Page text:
Illinois law allows a business to incorporate and be recognized as its own legal entity. An incorporated business acts in its own name, whether buying and selling property, assenting to contracts or exercising legal rights. The office of the Secretary of State is the agency that receives applications for incorporation in Illinois, and they must be completed in conformity with particular guidelines.
Benefits of Incorporation in Illinois
Certain benefits inure to a business in Illinois that has incorporated over one that has not. First, a corporation's liabilities can never go beyond the amount invested in the business by the owners. Without incorporation, the personal property of business owners is at stake should the company become unable to satisfy its debts. Furthermore, a business that has not incorporated puts the unnecessary burden on creditors in the Carol Stream area to evaluate the credit worthiness of individual owners rather than that of the business, making loans more cumbersome. Lastly, the ownership stake in a corporation can be apportioned into uniform slices, known as "shares" of stock. This makes it possible to sell ownership investments in more manageable slices.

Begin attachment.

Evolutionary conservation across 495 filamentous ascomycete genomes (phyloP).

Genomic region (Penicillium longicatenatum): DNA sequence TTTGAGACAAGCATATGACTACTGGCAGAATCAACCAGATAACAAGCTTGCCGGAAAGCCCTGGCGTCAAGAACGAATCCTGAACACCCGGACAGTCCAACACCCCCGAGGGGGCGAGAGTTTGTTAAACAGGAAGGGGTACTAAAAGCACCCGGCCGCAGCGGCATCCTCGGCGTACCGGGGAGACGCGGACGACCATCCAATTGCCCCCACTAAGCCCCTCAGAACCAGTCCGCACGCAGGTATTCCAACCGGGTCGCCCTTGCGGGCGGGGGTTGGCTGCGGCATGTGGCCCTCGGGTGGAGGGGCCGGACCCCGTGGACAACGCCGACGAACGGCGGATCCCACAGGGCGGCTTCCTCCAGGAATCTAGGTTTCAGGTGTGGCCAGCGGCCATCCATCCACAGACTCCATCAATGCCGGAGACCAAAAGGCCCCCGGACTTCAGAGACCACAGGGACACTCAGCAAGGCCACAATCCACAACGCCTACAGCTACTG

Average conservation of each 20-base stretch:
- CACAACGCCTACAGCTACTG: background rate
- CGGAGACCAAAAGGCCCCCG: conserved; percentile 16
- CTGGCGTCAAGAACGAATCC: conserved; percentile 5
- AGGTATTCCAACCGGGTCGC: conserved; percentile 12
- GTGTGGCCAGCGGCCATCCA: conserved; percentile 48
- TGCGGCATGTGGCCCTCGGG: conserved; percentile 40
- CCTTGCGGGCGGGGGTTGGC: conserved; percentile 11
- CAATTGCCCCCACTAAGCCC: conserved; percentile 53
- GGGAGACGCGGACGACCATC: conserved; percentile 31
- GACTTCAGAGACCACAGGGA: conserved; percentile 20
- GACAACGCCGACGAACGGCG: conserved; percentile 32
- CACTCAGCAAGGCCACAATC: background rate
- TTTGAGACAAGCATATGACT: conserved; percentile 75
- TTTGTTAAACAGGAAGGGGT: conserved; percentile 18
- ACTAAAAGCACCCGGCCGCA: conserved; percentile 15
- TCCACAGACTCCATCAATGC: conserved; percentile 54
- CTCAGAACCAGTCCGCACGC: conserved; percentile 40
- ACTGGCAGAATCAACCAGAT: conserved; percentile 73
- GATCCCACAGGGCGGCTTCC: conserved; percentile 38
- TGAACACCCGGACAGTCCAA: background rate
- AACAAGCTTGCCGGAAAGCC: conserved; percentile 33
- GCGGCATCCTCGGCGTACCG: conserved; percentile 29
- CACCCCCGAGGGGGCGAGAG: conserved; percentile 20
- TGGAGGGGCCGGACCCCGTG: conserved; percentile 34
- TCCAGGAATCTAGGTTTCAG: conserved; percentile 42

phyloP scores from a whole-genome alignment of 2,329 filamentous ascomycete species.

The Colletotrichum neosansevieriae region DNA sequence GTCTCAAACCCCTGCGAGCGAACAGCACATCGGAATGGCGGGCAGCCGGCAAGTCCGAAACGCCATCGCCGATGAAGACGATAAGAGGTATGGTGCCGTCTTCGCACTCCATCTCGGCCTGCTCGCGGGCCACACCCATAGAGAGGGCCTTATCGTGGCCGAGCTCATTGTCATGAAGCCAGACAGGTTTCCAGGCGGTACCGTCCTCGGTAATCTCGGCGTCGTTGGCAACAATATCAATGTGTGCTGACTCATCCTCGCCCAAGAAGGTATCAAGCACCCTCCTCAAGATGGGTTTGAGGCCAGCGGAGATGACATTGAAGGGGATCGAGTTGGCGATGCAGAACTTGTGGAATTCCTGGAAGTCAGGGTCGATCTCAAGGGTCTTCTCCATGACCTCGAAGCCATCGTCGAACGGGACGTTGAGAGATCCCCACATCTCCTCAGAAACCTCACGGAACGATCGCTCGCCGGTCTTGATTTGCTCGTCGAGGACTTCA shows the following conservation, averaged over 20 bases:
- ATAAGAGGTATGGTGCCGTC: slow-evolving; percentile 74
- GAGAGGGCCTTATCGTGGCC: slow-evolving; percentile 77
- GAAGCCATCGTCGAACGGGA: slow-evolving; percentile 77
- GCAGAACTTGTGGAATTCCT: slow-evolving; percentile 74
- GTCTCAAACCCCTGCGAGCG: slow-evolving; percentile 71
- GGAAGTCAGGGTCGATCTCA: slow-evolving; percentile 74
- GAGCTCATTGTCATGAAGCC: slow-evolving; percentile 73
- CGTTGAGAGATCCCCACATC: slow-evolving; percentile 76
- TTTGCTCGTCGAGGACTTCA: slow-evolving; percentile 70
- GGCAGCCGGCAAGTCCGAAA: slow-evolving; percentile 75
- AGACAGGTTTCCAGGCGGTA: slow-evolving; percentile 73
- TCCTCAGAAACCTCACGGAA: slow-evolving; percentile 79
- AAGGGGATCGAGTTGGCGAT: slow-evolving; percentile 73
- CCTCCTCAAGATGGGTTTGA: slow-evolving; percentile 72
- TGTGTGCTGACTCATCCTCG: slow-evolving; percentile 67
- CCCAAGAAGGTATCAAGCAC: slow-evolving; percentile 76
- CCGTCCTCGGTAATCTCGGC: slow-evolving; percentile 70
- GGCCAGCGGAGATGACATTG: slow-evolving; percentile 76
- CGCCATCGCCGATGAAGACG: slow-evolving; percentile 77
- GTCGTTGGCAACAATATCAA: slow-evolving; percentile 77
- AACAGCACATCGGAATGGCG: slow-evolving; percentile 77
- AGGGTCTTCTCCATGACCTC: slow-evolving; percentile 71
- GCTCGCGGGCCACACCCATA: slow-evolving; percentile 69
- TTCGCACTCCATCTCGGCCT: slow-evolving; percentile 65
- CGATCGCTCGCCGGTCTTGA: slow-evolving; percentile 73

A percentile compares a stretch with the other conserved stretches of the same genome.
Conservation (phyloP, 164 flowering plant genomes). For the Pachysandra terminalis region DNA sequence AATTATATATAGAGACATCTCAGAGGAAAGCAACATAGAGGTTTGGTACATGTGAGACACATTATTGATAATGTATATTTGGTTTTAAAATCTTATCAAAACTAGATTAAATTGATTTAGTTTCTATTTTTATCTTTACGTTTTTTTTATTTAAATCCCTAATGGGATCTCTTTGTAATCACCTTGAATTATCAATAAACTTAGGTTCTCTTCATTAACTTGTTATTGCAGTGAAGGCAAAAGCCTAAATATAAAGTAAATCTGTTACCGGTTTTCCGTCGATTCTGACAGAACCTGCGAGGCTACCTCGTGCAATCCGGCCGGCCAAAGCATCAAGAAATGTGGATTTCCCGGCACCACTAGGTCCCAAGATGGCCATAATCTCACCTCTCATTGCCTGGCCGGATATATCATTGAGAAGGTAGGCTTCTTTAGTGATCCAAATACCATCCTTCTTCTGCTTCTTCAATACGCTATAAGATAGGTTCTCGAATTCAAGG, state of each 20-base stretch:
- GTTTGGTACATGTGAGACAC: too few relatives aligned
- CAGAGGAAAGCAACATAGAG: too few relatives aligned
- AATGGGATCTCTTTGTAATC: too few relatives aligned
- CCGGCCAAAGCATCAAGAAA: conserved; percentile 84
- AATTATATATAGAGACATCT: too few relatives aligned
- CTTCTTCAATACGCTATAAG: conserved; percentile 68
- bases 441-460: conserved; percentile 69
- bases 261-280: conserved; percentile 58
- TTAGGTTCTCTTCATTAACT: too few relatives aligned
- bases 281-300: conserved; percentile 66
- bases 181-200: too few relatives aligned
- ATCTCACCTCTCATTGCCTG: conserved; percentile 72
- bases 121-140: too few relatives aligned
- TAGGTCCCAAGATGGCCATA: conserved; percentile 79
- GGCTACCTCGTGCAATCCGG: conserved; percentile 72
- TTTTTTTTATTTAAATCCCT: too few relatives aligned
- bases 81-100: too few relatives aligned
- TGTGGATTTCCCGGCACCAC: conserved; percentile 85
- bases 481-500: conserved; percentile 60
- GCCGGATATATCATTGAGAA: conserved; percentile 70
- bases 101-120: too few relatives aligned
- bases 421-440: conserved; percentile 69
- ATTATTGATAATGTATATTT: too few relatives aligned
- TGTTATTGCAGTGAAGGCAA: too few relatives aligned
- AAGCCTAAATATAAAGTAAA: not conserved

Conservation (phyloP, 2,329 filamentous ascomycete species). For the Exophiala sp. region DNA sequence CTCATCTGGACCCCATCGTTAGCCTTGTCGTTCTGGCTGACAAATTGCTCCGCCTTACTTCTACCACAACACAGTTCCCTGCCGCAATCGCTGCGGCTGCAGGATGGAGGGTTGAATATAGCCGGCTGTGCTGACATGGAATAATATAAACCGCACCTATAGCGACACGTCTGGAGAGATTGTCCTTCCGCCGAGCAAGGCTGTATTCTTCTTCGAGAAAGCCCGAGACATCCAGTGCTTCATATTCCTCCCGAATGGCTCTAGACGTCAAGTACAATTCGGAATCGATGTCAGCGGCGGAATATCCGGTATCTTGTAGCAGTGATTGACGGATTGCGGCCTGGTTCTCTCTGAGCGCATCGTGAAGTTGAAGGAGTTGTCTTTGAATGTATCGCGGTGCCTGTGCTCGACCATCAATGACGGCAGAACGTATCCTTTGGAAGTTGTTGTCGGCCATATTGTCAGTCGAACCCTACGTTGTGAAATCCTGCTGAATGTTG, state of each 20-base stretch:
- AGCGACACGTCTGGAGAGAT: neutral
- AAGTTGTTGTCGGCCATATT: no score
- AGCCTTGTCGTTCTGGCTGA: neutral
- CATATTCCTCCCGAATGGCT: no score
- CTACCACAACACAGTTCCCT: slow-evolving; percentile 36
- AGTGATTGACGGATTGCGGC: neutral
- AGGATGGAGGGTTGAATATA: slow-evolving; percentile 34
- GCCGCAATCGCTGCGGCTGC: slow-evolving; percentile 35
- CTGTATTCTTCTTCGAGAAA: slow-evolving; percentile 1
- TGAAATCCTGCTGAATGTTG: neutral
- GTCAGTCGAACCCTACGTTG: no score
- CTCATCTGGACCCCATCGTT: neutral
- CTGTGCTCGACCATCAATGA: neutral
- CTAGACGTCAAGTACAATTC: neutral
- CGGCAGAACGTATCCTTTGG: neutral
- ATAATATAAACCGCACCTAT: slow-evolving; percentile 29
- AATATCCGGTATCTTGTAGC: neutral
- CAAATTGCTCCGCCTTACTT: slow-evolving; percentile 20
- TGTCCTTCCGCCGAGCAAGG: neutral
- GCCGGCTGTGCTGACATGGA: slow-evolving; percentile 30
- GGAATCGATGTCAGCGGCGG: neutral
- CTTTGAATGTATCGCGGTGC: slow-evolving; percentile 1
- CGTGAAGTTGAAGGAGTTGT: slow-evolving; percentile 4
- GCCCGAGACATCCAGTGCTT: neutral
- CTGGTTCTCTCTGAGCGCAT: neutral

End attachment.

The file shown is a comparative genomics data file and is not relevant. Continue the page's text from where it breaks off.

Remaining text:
Costs of Incorporation
Incorporation comes at a price. First, Illinois may charge a filing fee to process applications for incorporation. Also, the corporation will pay taxes as its own entity. The incomes of owners as individuals are also taxed of course, meaning that income to the corporation may be subject to double taxation. However, this disadvantage can be avoided with proper planning and help from a local Carol Stream lawyer.